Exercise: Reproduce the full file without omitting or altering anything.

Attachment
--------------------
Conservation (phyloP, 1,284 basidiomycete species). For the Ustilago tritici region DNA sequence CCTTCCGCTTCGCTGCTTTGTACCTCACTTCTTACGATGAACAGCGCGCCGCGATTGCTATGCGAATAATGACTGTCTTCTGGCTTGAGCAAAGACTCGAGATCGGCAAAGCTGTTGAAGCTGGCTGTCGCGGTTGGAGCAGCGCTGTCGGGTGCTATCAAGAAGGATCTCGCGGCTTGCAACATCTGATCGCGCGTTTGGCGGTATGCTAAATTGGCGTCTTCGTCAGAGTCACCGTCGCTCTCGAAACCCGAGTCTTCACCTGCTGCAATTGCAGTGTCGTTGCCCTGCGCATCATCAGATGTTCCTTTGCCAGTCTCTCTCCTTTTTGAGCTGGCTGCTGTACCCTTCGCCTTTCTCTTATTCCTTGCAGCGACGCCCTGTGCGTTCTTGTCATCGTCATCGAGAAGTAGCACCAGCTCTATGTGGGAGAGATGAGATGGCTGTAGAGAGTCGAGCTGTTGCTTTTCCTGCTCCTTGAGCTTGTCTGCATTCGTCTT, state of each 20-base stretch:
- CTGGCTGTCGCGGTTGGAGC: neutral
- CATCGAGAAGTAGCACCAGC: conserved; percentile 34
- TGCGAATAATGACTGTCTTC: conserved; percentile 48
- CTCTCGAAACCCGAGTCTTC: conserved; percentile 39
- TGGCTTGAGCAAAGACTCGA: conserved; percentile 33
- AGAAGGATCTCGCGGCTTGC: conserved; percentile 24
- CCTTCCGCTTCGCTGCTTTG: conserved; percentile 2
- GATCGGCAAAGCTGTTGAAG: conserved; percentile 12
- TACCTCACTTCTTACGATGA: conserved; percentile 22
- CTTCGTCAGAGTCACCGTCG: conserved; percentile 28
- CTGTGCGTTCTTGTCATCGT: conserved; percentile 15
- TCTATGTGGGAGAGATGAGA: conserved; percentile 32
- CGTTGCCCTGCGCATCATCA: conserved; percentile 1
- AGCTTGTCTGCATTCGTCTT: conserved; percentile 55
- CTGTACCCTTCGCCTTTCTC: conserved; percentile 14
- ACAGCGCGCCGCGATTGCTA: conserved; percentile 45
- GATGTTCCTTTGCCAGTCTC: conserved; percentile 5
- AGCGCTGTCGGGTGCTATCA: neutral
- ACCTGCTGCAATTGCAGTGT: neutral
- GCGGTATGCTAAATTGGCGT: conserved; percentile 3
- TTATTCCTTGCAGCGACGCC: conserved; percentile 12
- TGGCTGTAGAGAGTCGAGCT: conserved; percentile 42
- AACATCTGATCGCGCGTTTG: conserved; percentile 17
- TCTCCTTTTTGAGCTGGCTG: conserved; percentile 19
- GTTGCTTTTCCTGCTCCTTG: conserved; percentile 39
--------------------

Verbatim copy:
Conservation (phyloP, 1,284 basidiomycete species). For the Ustilago tritici region DNA sequence CCTTCCGCTTCGCTGCTTTGTACCTCACTTCTTACGATGAACAGCGCGCCGCGATTGCTATGCGAATAATGACTGTCTTCTGGCTTGAGCAAAGACTCGAGATCGGCAAAGCTGTTGAAGCTGGCTGTCGCGGTTGGAGCAGCGCTGTCGGGTGCTATCAAGAAGGATCTCGCGGCTTGCAACATCTGATCGCGCGTTTGGCGGTATGCTAAATTGGCGTCTTCGTCAGAGTCACCGTCGCTCTCGAAACCCGAGTCTTCACCTGCTGCAATTGCAGTGTCGTTGCCCTGCGCATCATCAGATGTTCCTTTGCCAGTCTCTCTCCTTTTTGAGCTGGCTGCTGTACCCTTCGCCTTTCTCTTATTCCTTGCAGCGACGCCCTGTGCGTTCTTGTCATCGTCATCGAGAAGTAGCACCAGCTCTATGTGGGAGAGATGAGATGGCTGTAGAGAGTCGAGCTGTTGCTTTTCCTGCTCCTTGAGCTTGTCTGCATTCGTCTT, state of each 20-base stretch:
- CTGGCTGTCGCGGTTGGAGC: neutral
- CATCGAGAAGTAGCACCAGC: conserved; percentile 34
- TGCGAATAATGACTGTCTTC: conserved; percentile 48
- CTCTCGAAACCCGAGTCTTC: conserved; percentile 39
- TGGCTTGAGCAAAGACTCGA: conserved; percentile 33
- AGAAGGATCTCGCGGCTTGC: conserved; percentile 24
- CCTTCCGCTTCGCTGCTTTG: conserved; percentile 2
- GATCGGCAAAGCTGTTGAAG: conserved; percentile 12
- TACCTCACTTCTTACGATGA: conserved; percentile 22
- CTTCGTCAGAGTCACCGTCG: conserved; percentile 28
- CTGTGCGTTCTTGTCATCGT: conserved; percentile 15
- TCTATGTGGGAGAGATGAGA: conserved; percentile 32
- CGTTGCCCTGCGCATCATCA: conserved; percentile 1
- AGCTTGTCTGCATTCGTCTT: conserved; percentile 55
- CTGTACCCTTCGCCTTTCTC: conserved; percentile 14
- ACAGCGCGCCGCGATTGCTA: conserved; percentile 45
- GATGTTCCTTTGCCAGTCTC: conserved; percentile 5
- AGCGCTGTCGGGTGCTATCA: neutral
- ACCTGCTGCAATTGCAGTGT: neutral
- GCGGTATGCTAAATTGGCGT: conserved; percentile 3
- TTATTCCTTGCAGCGACGCC: conserved; percentile 12
- TGGCTGTAGAGAGTCGAGCT: conserved; percentile 42
- AACATCTGATCGCGCGTTTG: conserved; percentile 17
- TCTCCTTTTTGAGCTGGCTG: conserved; percentile 19
- GTTGCTTTTCCTGCTCCTTG: conserved; percentile 39